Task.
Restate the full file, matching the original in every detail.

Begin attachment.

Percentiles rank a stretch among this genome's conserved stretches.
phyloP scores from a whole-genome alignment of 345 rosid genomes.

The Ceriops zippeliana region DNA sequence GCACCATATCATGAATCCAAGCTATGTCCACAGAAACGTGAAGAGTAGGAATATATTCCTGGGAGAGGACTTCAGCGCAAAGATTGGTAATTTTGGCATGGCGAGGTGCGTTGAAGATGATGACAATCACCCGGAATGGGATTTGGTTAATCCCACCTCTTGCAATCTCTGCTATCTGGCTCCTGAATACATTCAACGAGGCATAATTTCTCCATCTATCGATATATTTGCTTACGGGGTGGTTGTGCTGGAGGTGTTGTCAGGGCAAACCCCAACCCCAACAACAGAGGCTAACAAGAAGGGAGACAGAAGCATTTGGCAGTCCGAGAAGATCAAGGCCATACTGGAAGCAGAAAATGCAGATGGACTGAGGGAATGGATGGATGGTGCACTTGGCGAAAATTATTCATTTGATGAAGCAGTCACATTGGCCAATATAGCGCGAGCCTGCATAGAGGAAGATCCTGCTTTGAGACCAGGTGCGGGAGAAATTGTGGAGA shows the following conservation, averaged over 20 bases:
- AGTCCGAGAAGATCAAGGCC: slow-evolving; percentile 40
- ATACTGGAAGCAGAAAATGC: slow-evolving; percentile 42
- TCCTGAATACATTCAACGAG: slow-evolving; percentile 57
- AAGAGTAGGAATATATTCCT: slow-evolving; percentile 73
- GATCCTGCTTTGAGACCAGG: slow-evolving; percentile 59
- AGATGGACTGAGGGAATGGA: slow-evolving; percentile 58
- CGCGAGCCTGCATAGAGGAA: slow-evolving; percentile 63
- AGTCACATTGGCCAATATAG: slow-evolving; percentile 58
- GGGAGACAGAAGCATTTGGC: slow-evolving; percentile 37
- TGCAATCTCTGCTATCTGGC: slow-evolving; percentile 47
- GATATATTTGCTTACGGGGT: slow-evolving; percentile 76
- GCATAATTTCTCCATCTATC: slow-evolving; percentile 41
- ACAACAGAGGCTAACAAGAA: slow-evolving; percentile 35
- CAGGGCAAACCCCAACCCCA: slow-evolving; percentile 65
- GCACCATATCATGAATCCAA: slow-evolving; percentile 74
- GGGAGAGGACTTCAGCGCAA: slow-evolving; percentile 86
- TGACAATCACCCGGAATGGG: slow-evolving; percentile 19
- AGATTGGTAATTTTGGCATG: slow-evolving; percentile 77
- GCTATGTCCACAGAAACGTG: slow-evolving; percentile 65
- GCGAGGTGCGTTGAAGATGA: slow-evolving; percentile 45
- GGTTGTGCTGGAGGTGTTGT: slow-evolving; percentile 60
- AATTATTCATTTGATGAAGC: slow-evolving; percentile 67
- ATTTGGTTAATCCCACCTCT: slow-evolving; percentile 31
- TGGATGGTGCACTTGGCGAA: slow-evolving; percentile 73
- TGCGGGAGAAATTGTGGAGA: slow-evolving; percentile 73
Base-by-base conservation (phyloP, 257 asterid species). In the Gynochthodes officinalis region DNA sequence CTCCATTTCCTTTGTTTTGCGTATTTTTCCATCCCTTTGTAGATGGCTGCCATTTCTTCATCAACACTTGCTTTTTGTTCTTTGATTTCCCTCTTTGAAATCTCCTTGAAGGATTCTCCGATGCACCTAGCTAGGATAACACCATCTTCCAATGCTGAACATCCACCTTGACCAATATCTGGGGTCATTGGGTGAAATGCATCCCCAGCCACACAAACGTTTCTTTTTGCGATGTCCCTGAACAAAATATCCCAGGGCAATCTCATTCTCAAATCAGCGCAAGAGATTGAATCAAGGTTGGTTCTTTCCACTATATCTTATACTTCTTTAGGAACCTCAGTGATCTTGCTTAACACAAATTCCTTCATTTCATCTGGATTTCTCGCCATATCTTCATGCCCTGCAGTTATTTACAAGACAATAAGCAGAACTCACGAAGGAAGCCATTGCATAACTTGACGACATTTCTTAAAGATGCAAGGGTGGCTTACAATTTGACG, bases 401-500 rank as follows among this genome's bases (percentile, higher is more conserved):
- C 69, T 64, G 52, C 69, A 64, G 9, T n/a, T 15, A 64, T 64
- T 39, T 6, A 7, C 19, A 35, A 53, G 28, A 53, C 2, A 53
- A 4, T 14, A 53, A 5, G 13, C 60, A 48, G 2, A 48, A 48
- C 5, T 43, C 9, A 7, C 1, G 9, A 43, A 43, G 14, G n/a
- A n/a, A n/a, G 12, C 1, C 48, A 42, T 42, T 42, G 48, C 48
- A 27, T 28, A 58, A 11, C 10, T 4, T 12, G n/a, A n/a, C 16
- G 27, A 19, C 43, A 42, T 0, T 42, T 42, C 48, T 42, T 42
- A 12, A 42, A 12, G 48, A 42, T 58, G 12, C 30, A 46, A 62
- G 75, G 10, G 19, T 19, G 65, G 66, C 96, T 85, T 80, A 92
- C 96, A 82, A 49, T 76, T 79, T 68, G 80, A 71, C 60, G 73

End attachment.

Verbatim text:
Percentiles rank a stretch among this genome's conserved stretches.
phyloP scores from a whole-genome alignment of 345 rosid genomes.

The Ceriops zippeliana region DNA sequence GCACCATATCATGAATCCAAGCTATGTCCACAGAAACGTGAAGAGTAGGAATATATTCCTGGGAGAGGACTTCAGCGCAAAGATTGGTAATTTTGGCATGGCGAGGTGCGTTGAAGATGATGACAATCACCCGGAATGGGATTTGGTTAATCCCACCTCTTGCAATCTCTGCTATCTGGCTCCTGAATACATTCAACGAGGCATAATTTCTCCATCTATCGATATATTTGCTTACGGGGTGGTTGTGCTGGAGGTGTTGTCAGGGCAAACCCCAACCCCAACAACAGAGGCTAACAAGAAGGGAGACAGAAGCATTTGGCAGTCCGAGAAGATCAAGGCCATACTGGAAGCAGAAAATGCAGATGGACTGAGGGAATGGATGGATGGTGCACTTGGCGAAAATTATTCATTTGATGAAGCAGTCACATTGGCCAATATAGCGCGAGCCTGCATAGAGGAAGATCCTGCTTTGAGACCAGGTGCGGGAGAAATTGTGGAGA shows the following conservation, averaged over 20 bases:
- AGTCCGAGAAGATCAAGGCC: slow-evolving; percentile 40
- ATACTGGAAGCAGAAAATGC: slow-evolving; percentile 42
- TCCTGAATACATTCAACGAG: slow-evolving; percentile 57
- AAGAGTAGGAATATATTCCT: slow-evolving; percentile 73
- GATCCTGCTTTGAGACCAGG: slow-evolving; percentile 59
- AGATGGACTGAGGGAATGGA: slow-evolving; percentile 58
- CGCGAGCCTGCATAGAGGAA: slow-evolving; percentile 63
- AGTCACATTGGCCAATATAG: slow-evolving; percentile 58
- GGGAGACAGAAGCATTTGGC: slow-evolving; percentile 37
- TGCAATCTCTGCTATCTGGC: slow-evolving; percentile 47
- GATATATTTGCTTACGGGGT: slow-evolving; percentile 76
- GCATAATTTCTCCATCTATC: slow-evolving; percentile 41
- ACAACAGAGGCTAACAAGAA: slow-evolving; percentile 35
- CAGGGCAAACCCCAACCCCA: slow-evolving; percentile 65
- GCACCATATCATGAATCCAA: slow-evolving; percentile 74
- GGGAGAGGACTTCAGCGCAA: slow-evolving; percentile 86
- TGACAATCACCCGGAATGGG: slow-evolving; percentile 19
- AGATTGGTAATTTTGGCATG: slow-evolving; percentile 77
- GCTATGTCCACAGAAACGTG: slow-evolving; percentile 65
- GCGAGGTGCGTTGAAGATGA: slow-evolving; percentile 45
- GGTTGTGCTGGAGGTGTTGT: slow-evolving; percentile 60
- AATTATTCATTTGATGAAGC: slow-evolving; percentile 67
- ATTTGGTTAATCCCACCTCT: slow-evolving; percentile 31
- TGGATGGTGCACTTGGCGAA: slow-evolving; percentile 73
- TGCGGGAGAAATTGTGGAGA: slow-evolving; percentile 73
Base-by-base conservation (phyloP, 257 asterid species). In the Gynochthodes officinalis region DNA sequence CTCCATTTCCTTTGTTTTGCGTATTTTTCCATCCCTTTGTAGATGGCTGCCATTTCTTCATCAACACTTGCTTTTTGTTCTTTGATTTCCCTCTTTGAAATCTCCTTGAAGGATTCTCCGATGCACCTAGCTAGGATAACACCATCTTCCAATGCTGAACATCCACCTTGACCAATATCTGGGGTCATTGGGTGAAATGCATCCCCAGCCACACAAACGTTTCTTTTTGCGATGTCCCTGAACAAAATATCCCAGGGCAATCTCATTCTCAAATCAGCGCAAGAGATTGAATCAAGGTTGGTTCTTTCCACTATATCTTATACTTCTTTAGGAACCTCAGTGATCTTGCTTAACACAAATTCCTTCATTTCATCTGGATTTCTCGCCATATCTTCATGCCCTGCAGTTATTTACAAGACAATAAGCAGAACTCACGAAGGAAGCCATTGCATAACTTGACGACATTTCTTAAAGATGCAAGGGTGGCTTACAATTTGACG, bases 401-500 rank as follows among this genome's bases (percentile, higher is more conserved):
- C 69, T 64, G 52, C 69, A 64, G 9, T n/a, T 15, A 64, T 64
- T 39, T 6, A 7, C 19, A 35, A 53, G 28, A 53, C 2, A 53
- A 4, T 14, A 53, A 5, G 13, C 60, A 48, G 2, A 48, A 48
- C 5, T 43, C 9, A 7, C 1, G 9, A 43, A 43, G 14, G n/a
- A n/a, A n/a, G 12, C 1, C 48, A 42, T 42, T 42, G 48, C 48
- A 27, T 28, A 58, A 11, C 10, T 4, T 12, G n/a, A n/a, C 16
- G 27, A 19, C 43, A 42, T 0, T 42, T 42, C 48, T 42, T 42
- A 12, A 42, A 12, G 48, A 42, T 58, G 12, C 30, A 46, A 62
- G 75, G 10, G 19, T 19, G 65, G 66, C 96, T 85, T 80, A 92
- C 96, A 82, A 49, T 76, T 79, T 68, G 80, A 71, C 60, G 73